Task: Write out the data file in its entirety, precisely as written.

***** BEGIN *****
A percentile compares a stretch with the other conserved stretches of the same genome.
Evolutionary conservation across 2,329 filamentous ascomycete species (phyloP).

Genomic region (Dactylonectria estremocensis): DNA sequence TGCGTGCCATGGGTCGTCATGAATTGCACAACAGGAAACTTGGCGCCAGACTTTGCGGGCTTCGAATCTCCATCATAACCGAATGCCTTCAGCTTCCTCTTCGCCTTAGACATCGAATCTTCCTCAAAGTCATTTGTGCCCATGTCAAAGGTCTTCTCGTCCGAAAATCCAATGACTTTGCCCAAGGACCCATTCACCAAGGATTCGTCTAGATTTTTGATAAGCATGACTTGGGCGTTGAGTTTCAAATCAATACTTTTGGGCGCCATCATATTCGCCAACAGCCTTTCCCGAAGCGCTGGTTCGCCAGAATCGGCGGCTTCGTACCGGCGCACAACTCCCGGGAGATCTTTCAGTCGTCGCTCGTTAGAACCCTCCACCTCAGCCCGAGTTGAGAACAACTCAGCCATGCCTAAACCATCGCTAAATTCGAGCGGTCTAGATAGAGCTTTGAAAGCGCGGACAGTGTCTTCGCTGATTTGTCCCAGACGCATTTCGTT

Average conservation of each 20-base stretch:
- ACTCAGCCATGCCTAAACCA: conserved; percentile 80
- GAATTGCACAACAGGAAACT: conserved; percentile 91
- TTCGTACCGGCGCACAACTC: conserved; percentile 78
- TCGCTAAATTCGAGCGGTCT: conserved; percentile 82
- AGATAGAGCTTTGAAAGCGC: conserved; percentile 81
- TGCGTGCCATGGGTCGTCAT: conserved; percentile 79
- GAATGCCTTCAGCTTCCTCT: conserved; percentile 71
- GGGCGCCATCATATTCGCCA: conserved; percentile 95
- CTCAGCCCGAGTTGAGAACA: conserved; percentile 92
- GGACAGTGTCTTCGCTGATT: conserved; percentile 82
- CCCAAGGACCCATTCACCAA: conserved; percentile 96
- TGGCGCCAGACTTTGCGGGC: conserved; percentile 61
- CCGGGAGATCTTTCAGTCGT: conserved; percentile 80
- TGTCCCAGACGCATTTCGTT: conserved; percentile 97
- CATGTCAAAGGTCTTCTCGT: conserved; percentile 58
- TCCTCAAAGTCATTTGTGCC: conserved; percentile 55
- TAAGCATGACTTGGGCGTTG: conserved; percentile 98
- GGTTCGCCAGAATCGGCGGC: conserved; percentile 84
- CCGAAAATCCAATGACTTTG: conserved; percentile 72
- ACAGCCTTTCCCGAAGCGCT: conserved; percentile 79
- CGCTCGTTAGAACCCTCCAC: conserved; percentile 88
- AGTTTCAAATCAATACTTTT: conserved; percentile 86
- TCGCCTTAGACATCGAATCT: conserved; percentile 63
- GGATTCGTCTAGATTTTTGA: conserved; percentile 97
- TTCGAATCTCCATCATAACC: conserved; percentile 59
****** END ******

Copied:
A percentile compares a stretch with the other conserved stretches of the same genome.
Evolutionary conservation across 2,329 filamentous ascomycete species (phyloP).

Genomic region (Dactylonectria estremocensis): DNA sequence TGCGTGCCATGGGTCGTCATGAATTGCACAACAGGAAACTTGGCGCCAGACTTTGCGGGCTTCGAATCTCCATCATAACCGAATGCCTTCAGCTTCCTCTTCGCCTTAGACATCGAATCTTCCTCAAAGTCATTTGTGCCCATGTCAAAGGTCTTCTCGTCCGAAAATCCAATGACTTTGCCCAAGGACCCATTCACCAAGGATTCGTCTAGATTTTTGATAAGCATGACTTGGGCGTTGAGTTTCAAATCAATACTTTTGGGCGCCATCATATTCGCCAACAGCCTTTCCCGAAGCGCTGGTTCGCCAGAATCGGCGGCTTCGTACCGGCGCACAACTCCCGGGAGATCTTTCAGTCGTCGCTCGTTAGAACCCTCCACCTCAGCCCGAGTTGAGAACAACTCAGCCATGCCTAAACCATCGCTAAATTCGAGCGGTCTAGATAGAGCTTTGAAAGCGCGGACAGTGTCTTCGCTGATTTGTCCCAGACGCATTTCGTT

Average conservation of each 20-base stretch:
- ACTCAGCCATGCCTAAACCA: conserved; percentile 80
- GAATTGCACAACAGGAAACT: conserved; percentile 91
- TTCGTACCGGCGCACAACTC: conserved; percentile 78
- TCGCTAAATTCGAGCGGTCT: conserved; percentile 82
- AGATAGAGCTTTGAAAGCGC: conserved; percentile 81
- TGCGTGCCATGGGTCGTCAT: conserved; percentile 79
- GAATGCCTTCAGCTTCCTCT: conserved; percentile 71
- GGGCGCCATCATATTCGCCA: conserved; percentile 95
- CTCAGCCCGAGTTGAGAACA: conserved; percentile 92
- GGACAGTGTCTTCGCTGATT: conserved; percentile 82
- CCCAAGGACCCATTCACCAA: conserved; percentile 96
- TGGCGCCAGACTTTGCGGGC: conserved; percentile 61
- CCGGGAGATCTTTCAGTCGT: conserved; percentile 80
- TGTCCCAGACGCATTTCGTT: conserved; percentile 97
- CATGTCAAAGGTCTTCTCGT: conserved; percentile 58
- TCCTCAAAGTCATTTGTGCC: conserved; percentile 55
- TAAGCATGACTTGGGCGTTG: conserved; percentile 98
- GGTTCGCCAGAATCGGCGGC: conserved; percentile 84
- CCGAAAATCCAATGACTTTG: conserved; percentile 72
- ACAGCCTTTCCCGAAGCGCT: conserved; percentile 79
- CGCTCGTTAGAACCCTCCAC: conserved; percentile 88
- AGTTTCAAATCAATACTTTT: conserved; percentile 86
- TCGCCTTAGACATCGAATCT: conserved; percentile 63
- GGATTCGTCTAGATTTTTGA: conserved; percentile 97
- TTCGAATCTCCATCATAACC: conserved; percentile 59